thruway n : a broad highway designed for high-speed traffic [syn: expressway, freeway, motorway, pike, state highway, superhighway, throughway]
The New York State Thruway (officially the Governor Thomas E. Dewey Thruway) is a limited-access toll highway in the U.S. state of New York. Built in the 1950s by the State of New York in order to connect the major cities of New York, it is the longest toll road in the United States, with the 496.00 mile (798.23 km) mainline extending from the Pennsylvania/New York State border in the west to Albany in the east, and the New York City borderline to the south. In 1958 it was incorporated into the Interstate Highway System as portions of Interstate 87, Interstate 287, Interstate 95, Interstate 90, Interstate 84, and Interstate 190. It is operated by the New York State Thruway Authority (NYSTA).
Only three sections of the Thruway system are not part of the Interstate Highway System. One such section is the Garden State Parkway Connector, which branches from the Thruway mainline at exit 14A in Spring Valley to connect to the Garden State Parkway at the New Jersey state line near Montvale. Another section is located on the Thruway mainline within exit 24 in Albany, as the mainline is unnumbered for a brief distance between the point where Interstate 87 departs the roadway and Interstate 90 enters it. The third section, the longest such section on the Thruway, is a six-mile portion of the Berkshire Connector, which has no Interstate designation between exit 21A on the Mainline in Selkirk and exit B1 in Schodack, where the Berkshire Connector merges with I-90.
Of the 641.29 miles in the Thruway system, 632.31 miles (98.6%) carries at least one Interstate designation. Interstate 90, which comprises the bulk of the mainline and the Berkshire Connector, runs for 365.55 miles along the Thruway, including 17.70 miles as part of the Berkshire Connector and 347.85 miles on the mainline. Interstate 87 comprises the remaining 148.15 miles of the mainline, including an 18.86 mile long concurrency with Interstate 287 north of New York City. Interstate 84 covers another 71.46 miles, including the New York State Bridge Authority-maintained Newburgh-Beacon Bridge, while Interstate 287 spans 29.76 miles (including the 18.86 miles shared with I-87), Interstate 190 lasts for 21.24 miles and Interstate 95 covers 15.01 miles.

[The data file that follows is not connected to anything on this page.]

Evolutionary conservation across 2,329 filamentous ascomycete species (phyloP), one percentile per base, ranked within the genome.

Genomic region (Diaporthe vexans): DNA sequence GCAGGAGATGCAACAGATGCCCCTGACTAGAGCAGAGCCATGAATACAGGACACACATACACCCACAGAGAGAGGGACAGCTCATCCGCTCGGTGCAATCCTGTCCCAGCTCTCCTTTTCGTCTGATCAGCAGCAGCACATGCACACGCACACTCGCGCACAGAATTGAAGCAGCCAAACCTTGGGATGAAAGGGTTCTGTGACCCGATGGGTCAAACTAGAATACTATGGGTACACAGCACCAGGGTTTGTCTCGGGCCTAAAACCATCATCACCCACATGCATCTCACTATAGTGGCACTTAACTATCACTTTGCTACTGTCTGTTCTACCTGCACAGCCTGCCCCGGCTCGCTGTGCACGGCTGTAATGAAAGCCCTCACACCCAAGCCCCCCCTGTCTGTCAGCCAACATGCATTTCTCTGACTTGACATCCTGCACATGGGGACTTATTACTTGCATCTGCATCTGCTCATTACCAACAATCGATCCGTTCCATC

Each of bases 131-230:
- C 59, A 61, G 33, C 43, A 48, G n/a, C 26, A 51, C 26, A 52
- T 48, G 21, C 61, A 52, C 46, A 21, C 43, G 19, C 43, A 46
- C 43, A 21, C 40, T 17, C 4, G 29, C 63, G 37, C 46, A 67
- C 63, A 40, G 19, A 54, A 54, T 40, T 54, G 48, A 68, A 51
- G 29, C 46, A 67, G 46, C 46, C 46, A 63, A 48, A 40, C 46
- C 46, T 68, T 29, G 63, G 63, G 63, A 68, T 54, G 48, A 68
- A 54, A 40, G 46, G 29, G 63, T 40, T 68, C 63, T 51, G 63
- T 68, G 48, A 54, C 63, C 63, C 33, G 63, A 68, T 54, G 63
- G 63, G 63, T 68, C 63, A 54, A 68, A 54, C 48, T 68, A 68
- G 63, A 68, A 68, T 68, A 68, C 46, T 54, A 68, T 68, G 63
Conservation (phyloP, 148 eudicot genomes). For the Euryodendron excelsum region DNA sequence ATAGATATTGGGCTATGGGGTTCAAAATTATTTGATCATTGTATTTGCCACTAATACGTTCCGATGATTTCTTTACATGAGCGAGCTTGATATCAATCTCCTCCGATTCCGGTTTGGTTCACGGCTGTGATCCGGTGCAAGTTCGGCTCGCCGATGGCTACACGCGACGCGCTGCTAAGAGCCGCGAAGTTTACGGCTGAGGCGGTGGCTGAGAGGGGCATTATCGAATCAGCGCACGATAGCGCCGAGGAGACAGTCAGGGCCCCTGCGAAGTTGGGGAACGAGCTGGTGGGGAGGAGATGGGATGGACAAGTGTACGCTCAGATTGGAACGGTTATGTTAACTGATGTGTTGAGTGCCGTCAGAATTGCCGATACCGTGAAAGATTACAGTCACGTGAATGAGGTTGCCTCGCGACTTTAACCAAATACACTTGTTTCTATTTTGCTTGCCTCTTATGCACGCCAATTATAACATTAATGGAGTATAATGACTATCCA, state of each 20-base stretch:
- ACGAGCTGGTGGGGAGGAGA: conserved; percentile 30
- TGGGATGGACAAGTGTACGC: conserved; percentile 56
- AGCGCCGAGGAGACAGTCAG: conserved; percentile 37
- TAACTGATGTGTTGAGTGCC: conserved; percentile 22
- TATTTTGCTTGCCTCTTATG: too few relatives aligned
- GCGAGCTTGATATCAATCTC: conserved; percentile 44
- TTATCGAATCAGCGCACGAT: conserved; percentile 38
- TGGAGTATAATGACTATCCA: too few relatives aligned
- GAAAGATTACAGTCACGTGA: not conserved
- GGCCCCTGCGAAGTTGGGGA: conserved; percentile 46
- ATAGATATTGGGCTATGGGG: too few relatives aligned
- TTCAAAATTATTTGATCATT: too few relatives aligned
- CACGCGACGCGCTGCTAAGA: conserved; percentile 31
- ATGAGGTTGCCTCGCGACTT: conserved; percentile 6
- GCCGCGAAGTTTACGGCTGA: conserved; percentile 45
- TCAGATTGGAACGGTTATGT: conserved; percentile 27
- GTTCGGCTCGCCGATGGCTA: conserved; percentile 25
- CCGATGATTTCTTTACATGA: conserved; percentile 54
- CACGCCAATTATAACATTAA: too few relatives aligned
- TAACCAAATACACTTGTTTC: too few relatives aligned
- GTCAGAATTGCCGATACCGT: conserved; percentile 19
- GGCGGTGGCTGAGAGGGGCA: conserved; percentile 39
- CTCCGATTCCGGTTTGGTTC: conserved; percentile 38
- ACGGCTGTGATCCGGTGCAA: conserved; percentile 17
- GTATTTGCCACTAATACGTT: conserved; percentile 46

At its October, 2006 meeting, the Authority Board approved an action related to the elimination of the toll barriers at Black Rock and City Line in Buffalo. After accounting for the cost of toll collection, these barriers were expected to generate approximate $14.1 million. To allow for cessation of toll collections at these locations, the Authority accepted $14.1 million from the State Senate to replace the expected toll revenue for one year. The Board action also authorized providing one-year notice of the return of operational responsibilities of Interstate 84 to the NYSDOT as provided for in the Authority's agreement with the same. The return was the only option available to the Board that did not require legislation and was revenue neutral. The Grand Island Bridge tolls on I-190 remain intact.
New England ThruwayThe New England Thruway (NET) is a 15.01 mile long segment of Interstate 95 under the operation and maintenance of the Thruway Authority. The Thruway begins at the end of the Bruckner Expressway at Pelham Parkway (exit 8) and continues along I-95 to the Connecticut state line, where I-95 becomes the Connecticut Turnpike.
Between the The Bronx and New Rochelle, the Thruway is toll-free. At New Rochelle, a $1.50 cash toll (discounted to $1.13 with EZPass) is collected by way of a northbound-only toll barrier, the only such structure on the NET. No toll exists on the entirety of I-95 southbound.
Niagara ThruwayThe first 21.24 miles of Interstate 190 from I-90 in Buffalo to New York State Route 384 in Niagara Falls is known as the Niagara Thruway and is maintained by the Thruway Authority. North of NY 384, the expressway is named the Niagara Expressway and is maintained by the NYSDOT.